8 Div. 578.
June 10, 1947. Rehearing Denied June 30, 1947.
Appeal from Circuit Court, Franklin County; Robt. M. Hill, Judge.
Clarence Shewbart was convicted of illegally possessing a still, and he appeals.
J. Foy Guin, of Russellville, for appellant.
Failure of an officer, who claims that an offense was committed in his presence, to promptly instigate a prosecution is admissible by way of impeachment, as tending to impair the credibility of the officer's testimony when on the witness stand. Holland v. State, 25 Ala. App. 147, 142 So. 112; Marsh v. State, 16 Ala. App. 597, 80 So. 171; Id., 203 Ala. 699, 83 So. 927. It was error to overrule objection to argument by the solicitor that it was defendant's duty to come in and surrender himself to the sheriff, and that the fact that he did not do so was evidence of his consciousness of guilt. Cross v. State, 68 Ala. 476; Murrell v. State, 46 Ala. 89, 7 Am.Rep. 592; Lewis v. State, 27 Ala. App. 155, 167 So. 608.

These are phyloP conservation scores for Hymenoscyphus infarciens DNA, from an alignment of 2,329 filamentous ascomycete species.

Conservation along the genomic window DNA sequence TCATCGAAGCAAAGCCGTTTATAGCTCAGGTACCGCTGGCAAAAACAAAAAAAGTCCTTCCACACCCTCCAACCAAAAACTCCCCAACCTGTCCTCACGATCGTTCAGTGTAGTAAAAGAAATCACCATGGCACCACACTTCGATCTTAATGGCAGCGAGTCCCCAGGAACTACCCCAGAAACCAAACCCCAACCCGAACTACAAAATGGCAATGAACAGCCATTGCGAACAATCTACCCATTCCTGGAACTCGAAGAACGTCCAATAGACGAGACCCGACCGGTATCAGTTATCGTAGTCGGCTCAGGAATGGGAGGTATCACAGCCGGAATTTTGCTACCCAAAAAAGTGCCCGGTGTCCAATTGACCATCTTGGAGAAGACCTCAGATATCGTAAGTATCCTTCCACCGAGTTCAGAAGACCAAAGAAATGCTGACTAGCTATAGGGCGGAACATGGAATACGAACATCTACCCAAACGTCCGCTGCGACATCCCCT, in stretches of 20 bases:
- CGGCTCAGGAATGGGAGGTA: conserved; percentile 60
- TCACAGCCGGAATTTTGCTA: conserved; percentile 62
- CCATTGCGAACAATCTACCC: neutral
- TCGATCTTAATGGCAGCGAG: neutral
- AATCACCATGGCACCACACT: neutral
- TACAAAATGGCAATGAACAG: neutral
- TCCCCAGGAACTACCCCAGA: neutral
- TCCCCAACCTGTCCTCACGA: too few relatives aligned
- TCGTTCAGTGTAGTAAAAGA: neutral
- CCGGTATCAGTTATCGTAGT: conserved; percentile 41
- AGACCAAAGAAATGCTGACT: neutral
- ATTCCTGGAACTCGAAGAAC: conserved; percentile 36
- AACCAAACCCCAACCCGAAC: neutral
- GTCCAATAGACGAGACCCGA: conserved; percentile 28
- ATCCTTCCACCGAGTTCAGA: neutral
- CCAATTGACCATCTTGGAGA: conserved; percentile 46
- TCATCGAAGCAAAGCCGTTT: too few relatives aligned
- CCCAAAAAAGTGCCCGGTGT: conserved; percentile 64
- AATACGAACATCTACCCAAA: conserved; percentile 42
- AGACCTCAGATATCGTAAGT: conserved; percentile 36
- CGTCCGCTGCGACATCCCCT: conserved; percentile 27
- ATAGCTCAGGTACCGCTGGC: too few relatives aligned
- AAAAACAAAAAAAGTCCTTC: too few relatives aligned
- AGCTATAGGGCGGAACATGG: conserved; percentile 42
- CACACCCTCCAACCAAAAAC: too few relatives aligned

A. A. Carmichael, Atty. Gen., and Jas. L. Screws, Asst. Atty. Gen., for the State.
The recital of the record is too meager to present the matter of argument complained of. However, it appears that the argument of the solicitor was justifiable in answer of previous argument of defendant's counsel. Before a reversal is warranted the error must be manifest, and appellant has onus of establishing it. Weems v. State, 236 Ala. 261, 182 So. 3; Wilson v. State, 31 Ala. App. 21, 11 So.2d 563; Id., 243 Ala. 671, 11 So.2d 568. Remarks of solicitor invited or provoked by argument of appellant's counsel are generally not ground for reversal, unless such remarks go beyond the limits of pertinent reply or bring before the jury extraneous matters touching important issues, or are in their nature prejudicial. 23 C.J.S., Criminal Law, § 1108. Arant v. State, 232 Ala. 275, 167 So. 540.